The Technical Value Scorecard Report uses 6-technical readings to score and gauge which sectors, factors, indexes, and bond classes are overbought or oversold. We present the data on a relative basis (versus the assets benchmark) and on an absolute stand-alone basis. You can find more detail on the model and the specific tickers below the charts.
- The recent period of equity weakness/consolidation was relatively short-lived as markets quickly rallied this past week back to near or record highs. As shown in the third table below, many sectors and factor/indexes are trading above their 20, 50, and 200-day ma. Staples are the only sector trading below all three moving averages.
- The Relative graphs are largely unchanged over the past week. Some of the more oversold sectors like Discretionary and Healthcare improved. Real estate, one of the hotter sectors over the prior month, moved back closer to fair value. It appears interest rates are one of the key factors driving the sector rotations on a day-to-day basis.
- The scatter plot also looks similar to prior weeks, with a high correlation (R-squared) and Energy continuing to perform better than the model’s score would imply.
- The Dow Jones, small and mid-cap indexes continue to outperform the S&P and Nasdaq. We suspect this will continue to be the case if interest rates keep rising.
- The second set of graphs, Absolute analysis, saw most sectors and factors/indexes shift higher over the last week. Last week Value was the only factor/index with a score and sigma in overbought territory. This week there are 6 sectors meeting said criteria, as well as every sector/factor/index.
- After trading down to fair value last week, the S&P is now moderately overbought but still has room to reach prior model highs.
Graphs (Click on the graphs to expand)
The score is a percentage of the maximum/minimum score, as well as on a normalized basis (sigma) for the last 200 trading days. Assets with scores over or under +/-60% and sigmas over or under +/-2 are likely to either consolidate or change trend. When both the score and sigma are above or below those key levels simultaneously, the signal is stronger.
The first set of four graphs below are relative value-based, meaning the technical analysis score and sigma is based on the ratio of the asset to its benchmark. The second set of graphs is computed solely on the price of the asset. Lastly, we present “Sector spaghetti graphs” which compare momentum and our score over time to provide further current and historical indications of strength or weakness. The square at the end of each squiggle is the current reading. The top right corner is the most bullish, while the bottom left corner the most bearish.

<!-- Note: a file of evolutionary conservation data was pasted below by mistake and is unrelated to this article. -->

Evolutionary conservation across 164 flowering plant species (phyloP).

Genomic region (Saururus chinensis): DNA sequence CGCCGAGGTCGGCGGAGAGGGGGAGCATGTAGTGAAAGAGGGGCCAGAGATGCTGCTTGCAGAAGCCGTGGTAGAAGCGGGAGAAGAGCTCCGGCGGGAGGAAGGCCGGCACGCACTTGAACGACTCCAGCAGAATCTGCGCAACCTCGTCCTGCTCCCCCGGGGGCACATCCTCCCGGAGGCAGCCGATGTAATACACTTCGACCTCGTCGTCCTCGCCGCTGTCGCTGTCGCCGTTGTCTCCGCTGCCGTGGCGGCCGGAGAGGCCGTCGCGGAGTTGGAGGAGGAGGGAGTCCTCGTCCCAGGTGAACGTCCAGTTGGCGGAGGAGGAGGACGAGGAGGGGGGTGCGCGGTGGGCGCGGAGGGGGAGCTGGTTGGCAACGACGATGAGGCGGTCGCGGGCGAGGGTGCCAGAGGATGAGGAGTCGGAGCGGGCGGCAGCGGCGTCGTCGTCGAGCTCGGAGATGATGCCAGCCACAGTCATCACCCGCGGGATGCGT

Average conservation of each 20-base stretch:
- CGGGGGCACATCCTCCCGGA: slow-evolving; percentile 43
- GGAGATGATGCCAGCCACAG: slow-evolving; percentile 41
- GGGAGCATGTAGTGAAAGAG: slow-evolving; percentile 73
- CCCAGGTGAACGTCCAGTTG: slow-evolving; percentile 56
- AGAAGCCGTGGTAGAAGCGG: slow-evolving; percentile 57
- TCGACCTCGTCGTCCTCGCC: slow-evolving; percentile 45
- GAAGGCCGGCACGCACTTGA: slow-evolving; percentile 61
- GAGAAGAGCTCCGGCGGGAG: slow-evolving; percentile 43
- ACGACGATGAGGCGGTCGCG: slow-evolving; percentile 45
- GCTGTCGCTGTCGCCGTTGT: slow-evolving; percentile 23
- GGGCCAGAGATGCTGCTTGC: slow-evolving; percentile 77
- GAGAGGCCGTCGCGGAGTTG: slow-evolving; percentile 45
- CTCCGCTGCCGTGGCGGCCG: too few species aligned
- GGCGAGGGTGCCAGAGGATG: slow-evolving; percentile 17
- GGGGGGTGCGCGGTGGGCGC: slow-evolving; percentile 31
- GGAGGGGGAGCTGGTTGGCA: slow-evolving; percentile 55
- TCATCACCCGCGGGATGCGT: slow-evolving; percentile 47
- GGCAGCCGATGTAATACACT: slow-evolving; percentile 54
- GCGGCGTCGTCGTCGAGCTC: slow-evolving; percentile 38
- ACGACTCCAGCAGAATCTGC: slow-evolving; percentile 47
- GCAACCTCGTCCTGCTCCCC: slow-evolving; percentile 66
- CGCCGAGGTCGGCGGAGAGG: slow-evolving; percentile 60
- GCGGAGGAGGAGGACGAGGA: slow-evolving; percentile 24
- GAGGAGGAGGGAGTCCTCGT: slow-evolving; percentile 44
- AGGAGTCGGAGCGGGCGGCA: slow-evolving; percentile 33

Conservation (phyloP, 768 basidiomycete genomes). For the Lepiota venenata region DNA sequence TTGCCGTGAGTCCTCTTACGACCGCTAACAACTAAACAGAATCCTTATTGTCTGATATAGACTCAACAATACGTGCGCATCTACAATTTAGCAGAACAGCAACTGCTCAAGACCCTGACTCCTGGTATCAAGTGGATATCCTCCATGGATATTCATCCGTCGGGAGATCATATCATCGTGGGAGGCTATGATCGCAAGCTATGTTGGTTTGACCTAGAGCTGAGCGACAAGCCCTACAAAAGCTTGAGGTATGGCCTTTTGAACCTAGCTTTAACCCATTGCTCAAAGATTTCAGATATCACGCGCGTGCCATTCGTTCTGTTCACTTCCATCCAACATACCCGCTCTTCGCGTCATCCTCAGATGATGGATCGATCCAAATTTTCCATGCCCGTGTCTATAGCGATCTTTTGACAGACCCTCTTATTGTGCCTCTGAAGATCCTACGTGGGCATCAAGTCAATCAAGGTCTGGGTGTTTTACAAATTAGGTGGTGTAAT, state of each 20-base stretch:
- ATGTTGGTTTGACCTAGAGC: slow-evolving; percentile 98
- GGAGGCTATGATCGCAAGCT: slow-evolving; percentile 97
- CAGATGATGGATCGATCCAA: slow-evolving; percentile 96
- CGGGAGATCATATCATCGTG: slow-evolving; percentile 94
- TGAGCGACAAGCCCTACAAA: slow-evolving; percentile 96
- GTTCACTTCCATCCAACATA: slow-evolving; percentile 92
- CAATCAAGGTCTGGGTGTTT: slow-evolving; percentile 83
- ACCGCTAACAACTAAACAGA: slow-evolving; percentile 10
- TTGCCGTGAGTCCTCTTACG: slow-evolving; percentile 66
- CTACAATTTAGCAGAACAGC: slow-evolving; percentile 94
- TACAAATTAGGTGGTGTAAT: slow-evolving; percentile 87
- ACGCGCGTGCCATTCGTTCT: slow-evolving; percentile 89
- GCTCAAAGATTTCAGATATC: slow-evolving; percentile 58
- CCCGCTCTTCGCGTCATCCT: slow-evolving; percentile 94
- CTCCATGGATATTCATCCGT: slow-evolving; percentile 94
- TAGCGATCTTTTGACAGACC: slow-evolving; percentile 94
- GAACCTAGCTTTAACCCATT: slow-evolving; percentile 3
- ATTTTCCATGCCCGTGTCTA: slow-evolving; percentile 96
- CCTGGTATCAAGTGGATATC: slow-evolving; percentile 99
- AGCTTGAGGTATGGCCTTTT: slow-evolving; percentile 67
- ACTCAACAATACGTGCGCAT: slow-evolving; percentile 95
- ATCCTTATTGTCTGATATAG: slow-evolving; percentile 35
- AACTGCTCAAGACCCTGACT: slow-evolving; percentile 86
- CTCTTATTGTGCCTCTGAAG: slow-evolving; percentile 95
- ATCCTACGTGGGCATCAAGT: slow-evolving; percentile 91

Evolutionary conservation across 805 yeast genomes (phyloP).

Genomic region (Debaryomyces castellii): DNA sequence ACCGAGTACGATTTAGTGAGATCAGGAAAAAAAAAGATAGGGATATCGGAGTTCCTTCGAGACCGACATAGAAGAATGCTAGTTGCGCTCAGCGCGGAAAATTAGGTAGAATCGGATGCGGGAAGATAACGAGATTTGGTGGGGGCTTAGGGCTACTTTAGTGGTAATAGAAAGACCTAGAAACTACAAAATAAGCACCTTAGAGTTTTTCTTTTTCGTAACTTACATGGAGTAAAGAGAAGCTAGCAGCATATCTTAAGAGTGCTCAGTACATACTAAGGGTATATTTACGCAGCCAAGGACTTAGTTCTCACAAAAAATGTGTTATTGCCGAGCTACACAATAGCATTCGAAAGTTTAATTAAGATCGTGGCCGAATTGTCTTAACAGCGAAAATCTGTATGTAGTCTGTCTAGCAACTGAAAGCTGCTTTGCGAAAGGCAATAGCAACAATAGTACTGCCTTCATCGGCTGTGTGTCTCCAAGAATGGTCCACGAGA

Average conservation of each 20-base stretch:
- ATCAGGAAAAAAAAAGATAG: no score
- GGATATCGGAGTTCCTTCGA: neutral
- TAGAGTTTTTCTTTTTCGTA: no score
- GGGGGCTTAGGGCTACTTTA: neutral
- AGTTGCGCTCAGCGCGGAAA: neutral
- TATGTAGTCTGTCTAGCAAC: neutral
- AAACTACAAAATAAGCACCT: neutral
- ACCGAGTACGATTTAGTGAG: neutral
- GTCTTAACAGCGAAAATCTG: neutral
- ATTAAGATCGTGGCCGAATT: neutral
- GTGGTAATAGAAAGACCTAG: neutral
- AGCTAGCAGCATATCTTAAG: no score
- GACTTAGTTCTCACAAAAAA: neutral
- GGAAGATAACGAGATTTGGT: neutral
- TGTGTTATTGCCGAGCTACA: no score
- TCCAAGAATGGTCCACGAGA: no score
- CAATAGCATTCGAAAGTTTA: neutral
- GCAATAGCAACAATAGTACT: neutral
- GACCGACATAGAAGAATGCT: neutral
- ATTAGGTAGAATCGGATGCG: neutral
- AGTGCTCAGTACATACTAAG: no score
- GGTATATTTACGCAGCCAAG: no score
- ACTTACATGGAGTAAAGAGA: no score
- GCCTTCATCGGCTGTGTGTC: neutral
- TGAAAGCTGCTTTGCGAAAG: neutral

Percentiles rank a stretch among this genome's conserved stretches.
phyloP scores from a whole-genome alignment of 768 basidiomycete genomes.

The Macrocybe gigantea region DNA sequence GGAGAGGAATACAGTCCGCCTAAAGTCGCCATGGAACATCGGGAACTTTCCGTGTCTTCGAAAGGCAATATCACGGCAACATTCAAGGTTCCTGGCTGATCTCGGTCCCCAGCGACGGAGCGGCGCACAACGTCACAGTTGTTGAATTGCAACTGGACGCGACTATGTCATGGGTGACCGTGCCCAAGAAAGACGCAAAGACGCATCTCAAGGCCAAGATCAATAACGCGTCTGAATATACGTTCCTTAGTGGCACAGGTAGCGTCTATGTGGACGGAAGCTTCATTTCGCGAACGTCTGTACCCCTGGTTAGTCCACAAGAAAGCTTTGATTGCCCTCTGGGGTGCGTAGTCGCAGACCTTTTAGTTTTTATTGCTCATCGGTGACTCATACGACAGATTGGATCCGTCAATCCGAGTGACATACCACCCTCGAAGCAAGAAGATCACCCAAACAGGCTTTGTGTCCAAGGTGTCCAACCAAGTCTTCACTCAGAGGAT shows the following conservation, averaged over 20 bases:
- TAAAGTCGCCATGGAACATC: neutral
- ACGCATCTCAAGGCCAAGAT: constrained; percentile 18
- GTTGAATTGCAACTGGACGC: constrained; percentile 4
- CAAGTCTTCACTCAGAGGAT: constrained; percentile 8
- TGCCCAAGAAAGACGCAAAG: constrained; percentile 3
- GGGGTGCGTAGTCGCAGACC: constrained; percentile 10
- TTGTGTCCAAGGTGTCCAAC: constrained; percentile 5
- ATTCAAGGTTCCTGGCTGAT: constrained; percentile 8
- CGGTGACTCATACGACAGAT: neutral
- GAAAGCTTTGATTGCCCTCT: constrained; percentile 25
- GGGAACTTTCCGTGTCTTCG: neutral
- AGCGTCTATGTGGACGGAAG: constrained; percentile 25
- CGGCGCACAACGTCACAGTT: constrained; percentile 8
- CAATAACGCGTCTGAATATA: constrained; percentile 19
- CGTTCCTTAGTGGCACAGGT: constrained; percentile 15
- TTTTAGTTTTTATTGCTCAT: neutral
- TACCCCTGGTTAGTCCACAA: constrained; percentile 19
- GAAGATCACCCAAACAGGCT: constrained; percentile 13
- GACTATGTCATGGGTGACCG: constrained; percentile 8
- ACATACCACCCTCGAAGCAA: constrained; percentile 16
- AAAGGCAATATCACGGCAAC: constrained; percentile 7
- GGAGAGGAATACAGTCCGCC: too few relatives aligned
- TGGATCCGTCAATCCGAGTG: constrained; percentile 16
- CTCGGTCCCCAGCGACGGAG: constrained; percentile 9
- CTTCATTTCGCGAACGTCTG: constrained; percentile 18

The technical value scorecard report is just one of many tools that we use to assess our holdings and decide on potential trades. This report may send a strong buy or sell signal, but we may not take any action if other research and models do not affirm it.
The ETFs used in the model are as follows:
- Staples XLP
- Utilities XLU
- Health Care XLV
- Real Estate XLRE
- Materials XLB
- Industrials XLI
- Communications XLC
- Banking XLF
- Transportation XTN
- Energy XLE
- Discretionary XLY
- S&P 500 SPY
- Value IVE
- Growth IVW
- Small Cap SLY
- Mid Cap MDY
- Momentum MTUM
- Equal Weighted S&P 500 RSP
- NASDAQ QQQ
- Dow Jones DIA
- Emerg. Markets EEM
- Foreign Markets EFA
- IG Corp Bonds LQD
- High Yield Bonds HYG
- Long Tsy Bonds TLT
- Med Term Tsy IEI
- Mortgages MBB
- Inflation TIP
- Inflation Index- XLB, XLE, XLF, and Value (IVE)
- Deflation Index- XLP, XLU, XLK, and Growth (IWE)
Michael Lebowitz, CFA is an Investment Analyst and Portfolio Manager for RIA Advisors. specializing in macroeconomic research, valuations, asset allocation, and risk management. RIA Contributing Editor and Research Director. CFA is an Investment Analyst and Portfolio Manager; Co-founder of 720 Global Research.